Hikiyama Matsuri, Nagahama’s Intangible Cultural Asset to the World.
Hikiyama Matsuri (Festival) is the crown jewel of Nagahama City and as of December 2016 part of UNESCO’s Intangible Cultural Heritage for Humanity. It is held once a year in mid- April, attracting massive crowds of all ages and from all corners of Japan. During the festival, beautiful hikiyama floats are paraded around town by various town groups. A total of twelve hikiyamas exist today but only four of them are brought out each year. Each float becomes a moving theater adorn with lanterns, animal sculptures, and elegant tapestry unique to each performing group.
What truly sets Hikiyama Matsuri apart are the child-actors performing kabuki plays traditionally reserved for grownups. These child prodigies train for a month prior to the festivities, turning momentarily into superstars and being praised by audiences on the street. The events making up the festival commence on the first Saturday of April, when the four participating floats are brought out of the yamaguras (storehouses), and taken to the Hikiyama Museum where they are swapped with the previous year's floats. From then, several rituals and blessings set the stage for the major parades which take place from April 14th to the 15th.
In the early afternoon of April 14th, a “noboriyama” event is carried out and the participating
floats are pulled to Hachimangu Shrine. While the townspeople are gathering at the shrine to get a closer look at the mobile theatres, the kabuki groups are spread out around the town; the children are presented to the crowds, and the final preparations are set for the weekend performances. The festival atmosphere takes over Nagahama and you can feel the energy and the significance of a tradition that began in the 16th century and has been preserved passionately to this present day.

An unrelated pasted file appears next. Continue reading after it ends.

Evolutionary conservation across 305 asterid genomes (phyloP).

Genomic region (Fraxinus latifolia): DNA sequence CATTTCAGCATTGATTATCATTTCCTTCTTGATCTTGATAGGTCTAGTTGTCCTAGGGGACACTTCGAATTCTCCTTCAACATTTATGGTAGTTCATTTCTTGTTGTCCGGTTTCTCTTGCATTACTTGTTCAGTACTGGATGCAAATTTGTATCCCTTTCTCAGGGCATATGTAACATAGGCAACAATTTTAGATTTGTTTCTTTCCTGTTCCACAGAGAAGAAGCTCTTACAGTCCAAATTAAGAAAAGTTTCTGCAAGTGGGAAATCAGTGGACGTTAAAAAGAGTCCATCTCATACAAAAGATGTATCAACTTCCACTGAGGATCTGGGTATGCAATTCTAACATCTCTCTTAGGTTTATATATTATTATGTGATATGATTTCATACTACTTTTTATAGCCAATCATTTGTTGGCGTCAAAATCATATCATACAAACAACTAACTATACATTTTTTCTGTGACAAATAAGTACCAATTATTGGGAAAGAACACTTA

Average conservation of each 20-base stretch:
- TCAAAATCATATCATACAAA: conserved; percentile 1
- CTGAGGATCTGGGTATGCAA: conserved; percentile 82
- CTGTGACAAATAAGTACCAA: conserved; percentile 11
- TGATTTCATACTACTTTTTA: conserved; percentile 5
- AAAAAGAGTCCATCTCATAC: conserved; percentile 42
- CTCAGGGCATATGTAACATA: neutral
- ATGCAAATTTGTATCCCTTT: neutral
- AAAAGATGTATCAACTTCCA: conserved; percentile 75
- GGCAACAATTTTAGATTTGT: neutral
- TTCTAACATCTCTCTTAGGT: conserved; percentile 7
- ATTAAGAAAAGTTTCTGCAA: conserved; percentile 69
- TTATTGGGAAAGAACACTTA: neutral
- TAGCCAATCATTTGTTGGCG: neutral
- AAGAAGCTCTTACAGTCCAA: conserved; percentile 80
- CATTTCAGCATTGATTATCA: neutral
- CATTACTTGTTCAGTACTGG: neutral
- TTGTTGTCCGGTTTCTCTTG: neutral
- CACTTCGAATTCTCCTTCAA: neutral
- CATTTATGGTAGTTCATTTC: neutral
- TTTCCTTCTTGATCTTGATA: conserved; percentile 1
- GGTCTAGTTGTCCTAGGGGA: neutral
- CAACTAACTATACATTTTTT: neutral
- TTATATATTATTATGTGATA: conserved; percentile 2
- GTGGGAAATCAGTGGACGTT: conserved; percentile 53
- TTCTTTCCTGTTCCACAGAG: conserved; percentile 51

On April 15th, the child-actors board the hikiyama floats and begin the parade at Hachimangu Shrine. The floats are pulled down the central Otemon Street, the audiences
get to see the kabuki plays intermittently, and the show makes its way to “Otabisho”, a
temporary shrine set up for the duration of the festival. To liven up the experience, you can follow the floats up close, getting a peak of the backstage preparations, and a detailed look at the fascinating art.
At Otabisho Shrine and with everyone gathered around the four groups of hikiyamas, the children dedicate their best performance to the mikoshi (portable shrine). As night falls, the adorning lanterns are lid up, the atmosphere is filled with vibrant colour, and the festival reaches a climax. Once all the acting is done, the mikoshi is brought back to Hachimangu Shrine and the hikiyama floats stored back at the museum, where they can be admired throughout the year. The Hikiyama Festival is a fascinating experience and it is obvious why it has been preserved through history. Seeing the whole town come together around the festivities, the hikiyama groups putting all their energy into the logistical feat, and the children sticking it out through a marathon-like performance, is an unforgettable part of the journey to Shiga Prefecture.